The controversy involved the changing of the refrain "guilty of being white" to "guilty of being right", at the song's ending. This incensed Minor Threat frontman Ian MacKaye, who stated "that is so offensive to me". King said the lyric was altered for "tongue-in-cheek" humor, saying that the band thought racism was "ridiculous" at the time. Undisputed Attitude was released on May 28, 1996, peaked at number 34 on the Billboard 200 album chart. Paul Kott of AllMusic commented that "Undisputed Attitude, while not perfect, is a fitting tribute to the bands that inspired Slayer to break from the traditional metal mould." Sandy Masuo of Rolling Stone reasoned: "some punk purists will undoubtedly cry foul, but when the dust settles it's hard to argue with Slayer's mettle." Entertainment Weekly's Chuck Eddy dubbed Slayer's cover interpretations "generic hardcore-punk", observed that the group "seem to think that playing as fast and rigidly as possible makes for harder rock -- but it's just lazy shtick."Reviewing 2003 Slayer box set Soundtrack to the Apocalypse, Adrien Begrand of PopMatters dismissed the effort as "easily the weakest album in the Slayer catalogue", while Westword Online's Michael Roberts dubbed the record their "biggest mistake."
Araya has since stated that he "knew it wouldn't do well, people want to hear Slayer! The real die-hards picked up on it and, expected." Tom Araya – bass, vocals Kerry King – guitars Jeff Hanneman – guitars Paul Bostaph – drums Dave Sardy – producer, mixing Rick Rubin – executive producer Greg Gordon – engineer Ralph Cacciurri.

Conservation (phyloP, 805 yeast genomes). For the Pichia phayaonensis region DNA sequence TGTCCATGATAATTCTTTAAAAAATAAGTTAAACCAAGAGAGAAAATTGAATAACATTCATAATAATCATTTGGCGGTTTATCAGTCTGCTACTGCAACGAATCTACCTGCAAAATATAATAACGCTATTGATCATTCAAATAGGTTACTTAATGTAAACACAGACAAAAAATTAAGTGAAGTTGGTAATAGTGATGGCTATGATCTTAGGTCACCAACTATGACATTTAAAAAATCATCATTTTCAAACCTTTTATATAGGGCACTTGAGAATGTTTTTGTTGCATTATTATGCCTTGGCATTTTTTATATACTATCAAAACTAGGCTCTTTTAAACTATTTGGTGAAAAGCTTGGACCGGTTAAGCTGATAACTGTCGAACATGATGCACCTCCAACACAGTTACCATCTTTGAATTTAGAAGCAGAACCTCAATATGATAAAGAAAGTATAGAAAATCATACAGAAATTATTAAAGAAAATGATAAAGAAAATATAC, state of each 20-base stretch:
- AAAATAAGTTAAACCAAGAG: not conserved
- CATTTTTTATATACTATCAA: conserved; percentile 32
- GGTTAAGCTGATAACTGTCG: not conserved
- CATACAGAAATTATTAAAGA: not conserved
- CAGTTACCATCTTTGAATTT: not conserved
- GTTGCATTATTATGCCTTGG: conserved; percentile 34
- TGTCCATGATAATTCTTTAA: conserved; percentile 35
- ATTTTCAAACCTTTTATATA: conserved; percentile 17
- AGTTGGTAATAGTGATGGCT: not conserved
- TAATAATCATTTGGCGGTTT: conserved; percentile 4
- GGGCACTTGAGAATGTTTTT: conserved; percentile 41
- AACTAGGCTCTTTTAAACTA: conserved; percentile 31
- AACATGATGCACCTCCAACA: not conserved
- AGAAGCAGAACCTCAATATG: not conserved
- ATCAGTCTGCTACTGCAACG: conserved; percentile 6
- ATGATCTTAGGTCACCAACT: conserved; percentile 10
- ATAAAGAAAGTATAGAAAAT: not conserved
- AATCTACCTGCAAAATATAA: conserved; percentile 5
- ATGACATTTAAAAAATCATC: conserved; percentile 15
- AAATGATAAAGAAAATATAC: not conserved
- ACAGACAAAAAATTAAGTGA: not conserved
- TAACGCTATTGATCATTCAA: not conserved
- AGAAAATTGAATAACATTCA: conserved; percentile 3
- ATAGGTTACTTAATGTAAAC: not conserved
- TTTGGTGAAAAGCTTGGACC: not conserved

Balgheim is a municipality in the district of Tuttlingen in Baden-Württemberg in Germany. Balgheim lies in a basin on the edge of the Baar at the foot of the Swabian Jura and the Dreifaltigkeitsberg; the European Watershed, the divide between the Rhine and Danube watersheds, occurs in the town's territory. The source of the Prim, which joins the Neckar in Rottweil, is located only a kilometer away from the source of the Faulenbach, an eventual tributary of the Danube, in neighboring Dürbheim. Balgheim is bordered by Böttingen to the north, Dürbheim to the southeast, Rietheim-Weilheim to the south, the city Spaichingen to the west. Tombs dating from the Merovingian dynasty indicate that Balgheim was founded in the 6th or 7th century, it was first mentioned in writing in 1113. In 1420 it was sold to the Free Imperial City Rottweil, where it remained until 1689, after which its rule changed until it became part of Württemberg in 1806. Balgheim belongs to the Amt Spaichingen; the Bundesstraße 14 between Rottweil and Tuttlingen passes by the east edge of Balgheim.
The Gäubahn passes over the European Watershed here. On workdays the Ringzug provides hourly connections to Rottweil and Geisingen-Leiferdingen
The Geoffrey Bellmaine Stakes is a Melbourne Racing Club Group 3 Thoroughbred horse race for mares four years old and older, held with set weights with penalties conditions, over a distance of 1200 metres at Caulfield Racecourse in Melbourne, Australia in February. Prize money for the race is A$160,000; the race has been held on the same race card as the Group 1 C F Orr Stakes since 2003. 2000 - Hyderabad Race Club Plate 2001 - Hyderabad Race Club Stakes 2002 - Hyderabad Race Club Handicap 2003 - Moduline Plate 2004–2011 - Hyderabad Race Club Stakes 2012–2015 - Geoffrey Bellmaine Stakes 2016 - Bellmaine Stakes 2000–2001 - 1200 metres 2002 - 1600 metres 2003 onwards - 1200 metres 2001–2006 - Listed race 2007 onwards - Group 3 List of Australian Group races Group races